The University of Utah Libraries have embraced QR (‘quick response’) codes as a means of delivering additional information to patrons via their mobile device. QR codes are two dimensional codes that can be scanned with a mobile device’s camera and a reader application to link to various resources such as a URL, application, or video. This presentation will introduce QR codes and explore how they can allow libraries to connect faculty, students and visitors to the information they want at the point of need. The libraries on campus are currently using them to link to Web sites, access digital learning objects, promote classes, and guide users to specific library locations. Participants will learn how to use and create their own QR Codes in class. Come learn about the next generation bar codes and see how they can be useful to you!
* Anne Morrow, Digital Initiatives Librarian at Marriott Library
* Nancy Lombardo, Information Technology Librarian at Eccles Health Sciences Library
Date: Thursday, March 17, 2011
Time: 2 p.m. – 3 p.m.
Place: Marriott Library 1120
The workshop is free, but please register so the instructors know how many to expect. See you there!
In the fall of 2010, five people from the U of U journeyed to Antarctica to conduct research and to write about the continent creatively. Three lectures, which will be held at the Marriott Library during spring semester 2011, highlight the fascinating science and the raw aesthetics of Antarctica.
Thursday, February 3, noon – 1:00 p.m.
Fire and Ice – Measuring Antarctica’s Frozen Sea
Cynthia Furse, PhD, U of U Associate VP for Research, Professor of Electrical and Computer Engineering; Joyce Lin, PhD, NSF Postdoctoral Fellow in Mathematics; and David Lubbers, Senior in Electrical and Computer Engineering
Thursday, February 24, noon – 1:00 p.m.
Looking South: Poems from Antarctica
Katharine Coles, PhD, Utah Poet Laureate, novelist, U of U Professor of English. Dr. Coles was selected to participate in the NSF Antarctica Artists and Writers Program.
Thursday, April 14, noon – 1:00 p.m.
Climate Change and the Melting Polar Ice Caps
Ken Golden, Professor of Mathematics and Adjunct Professor of Bioengineering at the University of Utah. A sea ice and climate expert, Dr. Golden led the NSF sponsored United States research team on this international expedition to study Antarctica’s frozen sea and its role in Earth’s climate.
All lectures are free and open to the public and will be held in the Gould Auditorium, first floor of the Marriott Library.
On exhibition in the Special Collections Gallery until March 4, 2011:
Messenger of Thought: Treasures from the Rare Middle East Collections
“The pen is the ambassador of intelligence, the messenger of thought, and the interpreter for the mind”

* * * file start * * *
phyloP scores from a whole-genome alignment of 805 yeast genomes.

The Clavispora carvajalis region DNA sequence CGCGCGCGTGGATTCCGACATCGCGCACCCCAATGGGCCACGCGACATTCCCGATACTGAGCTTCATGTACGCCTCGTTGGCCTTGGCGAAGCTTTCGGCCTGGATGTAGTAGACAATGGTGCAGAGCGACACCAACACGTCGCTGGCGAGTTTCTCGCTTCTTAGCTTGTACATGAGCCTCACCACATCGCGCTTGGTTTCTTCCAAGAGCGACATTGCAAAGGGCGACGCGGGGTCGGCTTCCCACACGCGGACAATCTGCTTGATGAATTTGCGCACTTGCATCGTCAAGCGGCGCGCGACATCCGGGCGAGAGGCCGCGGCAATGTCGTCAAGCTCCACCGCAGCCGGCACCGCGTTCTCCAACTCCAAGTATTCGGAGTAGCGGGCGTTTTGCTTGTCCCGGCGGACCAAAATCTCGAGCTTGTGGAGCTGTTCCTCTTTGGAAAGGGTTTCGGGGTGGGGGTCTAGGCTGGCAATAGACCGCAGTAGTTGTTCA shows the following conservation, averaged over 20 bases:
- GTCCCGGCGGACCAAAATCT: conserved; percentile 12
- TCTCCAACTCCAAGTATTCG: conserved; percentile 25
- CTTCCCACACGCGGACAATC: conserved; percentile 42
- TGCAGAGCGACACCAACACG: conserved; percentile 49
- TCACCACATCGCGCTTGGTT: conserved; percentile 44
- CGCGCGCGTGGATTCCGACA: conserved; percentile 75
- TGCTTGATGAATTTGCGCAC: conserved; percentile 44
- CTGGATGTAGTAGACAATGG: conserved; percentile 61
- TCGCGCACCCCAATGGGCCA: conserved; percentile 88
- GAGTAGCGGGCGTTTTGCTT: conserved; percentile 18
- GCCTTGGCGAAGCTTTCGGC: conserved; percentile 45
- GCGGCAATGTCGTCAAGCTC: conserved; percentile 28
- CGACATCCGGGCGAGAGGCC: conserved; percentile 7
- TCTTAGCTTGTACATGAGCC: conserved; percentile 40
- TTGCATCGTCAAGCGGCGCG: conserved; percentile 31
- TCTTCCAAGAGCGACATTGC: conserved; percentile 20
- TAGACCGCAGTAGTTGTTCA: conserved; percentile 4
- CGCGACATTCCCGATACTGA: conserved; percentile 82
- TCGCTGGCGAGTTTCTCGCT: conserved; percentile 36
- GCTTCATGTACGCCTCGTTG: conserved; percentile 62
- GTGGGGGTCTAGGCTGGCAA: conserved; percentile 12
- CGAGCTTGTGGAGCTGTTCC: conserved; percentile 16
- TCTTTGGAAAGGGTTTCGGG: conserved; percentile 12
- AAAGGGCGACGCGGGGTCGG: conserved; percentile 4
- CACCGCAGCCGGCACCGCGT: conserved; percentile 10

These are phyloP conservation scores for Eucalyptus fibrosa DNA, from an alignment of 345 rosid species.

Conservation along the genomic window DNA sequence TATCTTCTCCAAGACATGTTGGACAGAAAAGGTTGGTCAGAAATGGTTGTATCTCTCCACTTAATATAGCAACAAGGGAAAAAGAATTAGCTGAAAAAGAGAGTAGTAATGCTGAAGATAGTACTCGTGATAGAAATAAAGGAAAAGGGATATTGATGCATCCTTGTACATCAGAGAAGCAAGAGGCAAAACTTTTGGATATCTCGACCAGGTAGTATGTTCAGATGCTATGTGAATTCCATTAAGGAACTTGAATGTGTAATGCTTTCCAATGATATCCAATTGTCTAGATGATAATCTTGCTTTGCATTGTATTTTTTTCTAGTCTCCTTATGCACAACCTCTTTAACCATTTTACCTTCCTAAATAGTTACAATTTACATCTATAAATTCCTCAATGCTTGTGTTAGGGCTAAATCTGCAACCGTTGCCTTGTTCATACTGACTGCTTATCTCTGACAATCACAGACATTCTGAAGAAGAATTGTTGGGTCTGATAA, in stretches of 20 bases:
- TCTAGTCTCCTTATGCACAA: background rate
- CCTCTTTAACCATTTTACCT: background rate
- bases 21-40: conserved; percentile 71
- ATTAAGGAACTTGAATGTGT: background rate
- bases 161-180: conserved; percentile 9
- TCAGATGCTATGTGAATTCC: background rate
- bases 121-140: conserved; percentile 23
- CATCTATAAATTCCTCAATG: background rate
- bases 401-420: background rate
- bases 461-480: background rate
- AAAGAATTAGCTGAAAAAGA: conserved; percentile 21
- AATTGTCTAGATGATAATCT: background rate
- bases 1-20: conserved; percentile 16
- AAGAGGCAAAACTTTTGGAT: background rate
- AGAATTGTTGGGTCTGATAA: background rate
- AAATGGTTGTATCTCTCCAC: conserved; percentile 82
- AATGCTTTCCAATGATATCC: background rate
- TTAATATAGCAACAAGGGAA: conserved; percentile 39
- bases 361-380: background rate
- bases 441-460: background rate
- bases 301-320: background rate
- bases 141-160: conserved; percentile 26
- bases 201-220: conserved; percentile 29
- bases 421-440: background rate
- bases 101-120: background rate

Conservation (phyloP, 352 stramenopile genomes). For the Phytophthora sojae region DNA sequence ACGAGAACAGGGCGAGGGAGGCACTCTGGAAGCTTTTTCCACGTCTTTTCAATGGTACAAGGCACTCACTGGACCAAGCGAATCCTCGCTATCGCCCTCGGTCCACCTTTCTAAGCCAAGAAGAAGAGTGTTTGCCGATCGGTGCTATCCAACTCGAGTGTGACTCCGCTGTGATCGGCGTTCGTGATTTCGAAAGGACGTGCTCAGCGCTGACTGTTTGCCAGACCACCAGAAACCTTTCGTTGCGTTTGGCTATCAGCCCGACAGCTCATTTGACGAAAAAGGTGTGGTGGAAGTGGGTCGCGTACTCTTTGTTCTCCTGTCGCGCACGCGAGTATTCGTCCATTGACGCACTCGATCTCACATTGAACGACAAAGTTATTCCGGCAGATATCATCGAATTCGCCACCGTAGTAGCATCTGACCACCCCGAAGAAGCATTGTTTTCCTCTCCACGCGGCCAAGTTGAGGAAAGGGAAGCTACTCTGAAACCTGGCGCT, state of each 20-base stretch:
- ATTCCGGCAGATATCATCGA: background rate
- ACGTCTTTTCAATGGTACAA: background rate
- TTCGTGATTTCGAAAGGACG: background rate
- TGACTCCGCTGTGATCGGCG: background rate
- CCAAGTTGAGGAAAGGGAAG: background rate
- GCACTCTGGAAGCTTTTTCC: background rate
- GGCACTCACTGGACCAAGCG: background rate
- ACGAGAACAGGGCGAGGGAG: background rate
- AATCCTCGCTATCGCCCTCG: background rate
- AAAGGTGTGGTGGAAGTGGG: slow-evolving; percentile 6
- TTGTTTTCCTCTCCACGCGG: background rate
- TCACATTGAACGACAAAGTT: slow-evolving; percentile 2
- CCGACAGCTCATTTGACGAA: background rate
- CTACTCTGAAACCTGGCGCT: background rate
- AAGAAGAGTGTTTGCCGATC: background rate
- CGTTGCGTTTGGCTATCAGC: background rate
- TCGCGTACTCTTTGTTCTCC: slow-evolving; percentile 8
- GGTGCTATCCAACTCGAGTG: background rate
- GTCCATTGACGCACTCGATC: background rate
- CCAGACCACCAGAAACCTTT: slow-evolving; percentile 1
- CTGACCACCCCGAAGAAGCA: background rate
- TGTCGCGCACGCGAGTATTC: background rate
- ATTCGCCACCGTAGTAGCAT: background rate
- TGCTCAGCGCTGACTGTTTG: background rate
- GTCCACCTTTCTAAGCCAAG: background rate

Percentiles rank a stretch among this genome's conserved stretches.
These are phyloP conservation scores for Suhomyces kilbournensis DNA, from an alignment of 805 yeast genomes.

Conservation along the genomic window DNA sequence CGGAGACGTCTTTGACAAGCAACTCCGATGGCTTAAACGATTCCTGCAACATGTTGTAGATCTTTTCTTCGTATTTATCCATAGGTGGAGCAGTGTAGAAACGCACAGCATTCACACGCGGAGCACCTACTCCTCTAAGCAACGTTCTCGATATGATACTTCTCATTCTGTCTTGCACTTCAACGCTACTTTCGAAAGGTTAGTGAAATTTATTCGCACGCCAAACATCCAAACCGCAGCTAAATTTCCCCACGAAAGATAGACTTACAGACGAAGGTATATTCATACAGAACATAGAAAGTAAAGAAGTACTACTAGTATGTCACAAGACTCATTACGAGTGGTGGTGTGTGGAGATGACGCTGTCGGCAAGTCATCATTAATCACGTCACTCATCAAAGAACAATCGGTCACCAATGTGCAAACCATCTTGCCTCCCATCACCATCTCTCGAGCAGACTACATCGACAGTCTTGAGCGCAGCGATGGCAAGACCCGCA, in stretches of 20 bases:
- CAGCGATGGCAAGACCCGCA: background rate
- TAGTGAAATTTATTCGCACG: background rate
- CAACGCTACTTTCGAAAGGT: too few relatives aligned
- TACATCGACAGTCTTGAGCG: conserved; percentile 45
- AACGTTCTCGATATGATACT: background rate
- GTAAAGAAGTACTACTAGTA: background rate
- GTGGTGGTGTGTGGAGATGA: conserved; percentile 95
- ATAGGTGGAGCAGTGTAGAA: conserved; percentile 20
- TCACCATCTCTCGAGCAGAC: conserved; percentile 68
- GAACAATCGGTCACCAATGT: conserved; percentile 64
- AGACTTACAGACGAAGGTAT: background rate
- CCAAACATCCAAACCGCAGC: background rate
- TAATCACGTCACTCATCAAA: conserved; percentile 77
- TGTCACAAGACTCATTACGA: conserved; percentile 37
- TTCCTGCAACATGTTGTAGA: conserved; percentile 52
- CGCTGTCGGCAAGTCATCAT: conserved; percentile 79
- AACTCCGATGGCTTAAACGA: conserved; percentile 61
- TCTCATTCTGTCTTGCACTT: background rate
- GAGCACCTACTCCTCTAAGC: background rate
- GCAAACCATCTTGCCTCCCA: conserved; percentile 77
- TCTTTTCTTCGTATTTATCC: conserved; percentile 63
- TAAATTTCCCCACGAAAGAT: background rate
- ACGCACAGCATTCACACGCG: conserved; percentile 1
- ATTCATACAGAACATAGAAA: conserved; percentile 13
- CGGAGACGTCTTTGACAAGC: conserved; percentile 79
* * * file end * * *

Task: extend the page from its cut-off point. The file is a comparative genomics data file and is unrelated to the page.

– Islamic writer on calligraphy
If words are the essence of books, the materials used and the technologies developed to write those words are the building blocks of a captured culture. Verbal collaborates with visual, textual with textural, enhancing meaning and inviting intimacy between writer and reader. The arts of the book – papermaking and decorating, calligraphy, illumination, and binding are highly developed in Middle Eastern culture. From ancient times, the written word and the craft of Middle Eastern bookmakers has established law, recorded history and myth, inspired faith, stimulated intellectual exploration, and created bonds between east and west.
The Rare Books Division congratulates the Middle East Center and the Middle East Library on fifty years of supporting and continuing these bonds.
The QR Code implementation project is not quite two months old, but, statistics are showing some interesting early trends. Twelve codes have been generated so far, and not all of them at the same time (so a textbook case of assessment this post is not).
The QR codes generated were designed to explore their use in a wide variety of settings, they included library map, workshops schedule, events schedule, reference desk phone number, catalog search, course reserves, classroom schedule and library website.
I had assumed that the more frequently scanned codes would be the library map, course reserves, searching the catalog, however, this has not proven to be the case.
By far and away the largest number of scans so far have been for library events and the library’s main website.
I can see how it would be completely logical to quickly scan the code for the library website, bring it up on my mobile and navigate to any of the other areas on the go rather than scanning each of their codes.
As far as library events went, I was surprised to find it was a ‘heavy hitter’
– in fact, including library events was pretty much an afterthought made sensible by the need to fill up additional space on the QR code promotion poster.
But, perhaps this should not so easily surprise, maybe this is a signal of our visitors interest in an enhanced library experience? A moment of serendipity, if you will, of going off the beaten path and not knowing the end result.
Whereas most of our QR codes involve known actions (e.g. call the reference desk, search the catalog, find a room), the message we are receiving from the number of hits suggests that an element of the unknown is attractive.
We figure that library event posters should have QR codes themselves, but, is scanning a code that takes you to ‘more about the event advertised on this poster’ really the same thing? If the goal of a visitor is to experience a detour, then maybe that’s how we should be re-thinking use of QR codes.
Alan Rogers is Professor of Anthropology at the University of Utah, and holds an adjunct appointment in the department of Biology. Rogers’ research is notable for its breadth. To economists, he is known for his work on the evolutionary forces that underlie impatience and the interest rate. To demographers, he is known for his work on the evolution of menopause. To students of cultural evolution, he is known for showing the strange ways in which cultural and genetic evolution interact. But he is probably best known for his contributions to evolutionary genetics. In that field, he has used genetic data to study the demographic changes that accompanied the origin of modern humans. His new book, “The Evidence for Evolution,” will be published next spring by the University of Chicago Press.
Thursday, January 27, 2011
12 p.m. – 1 p.m.
Gould Auditorium, J. Willard Marriott Library (see map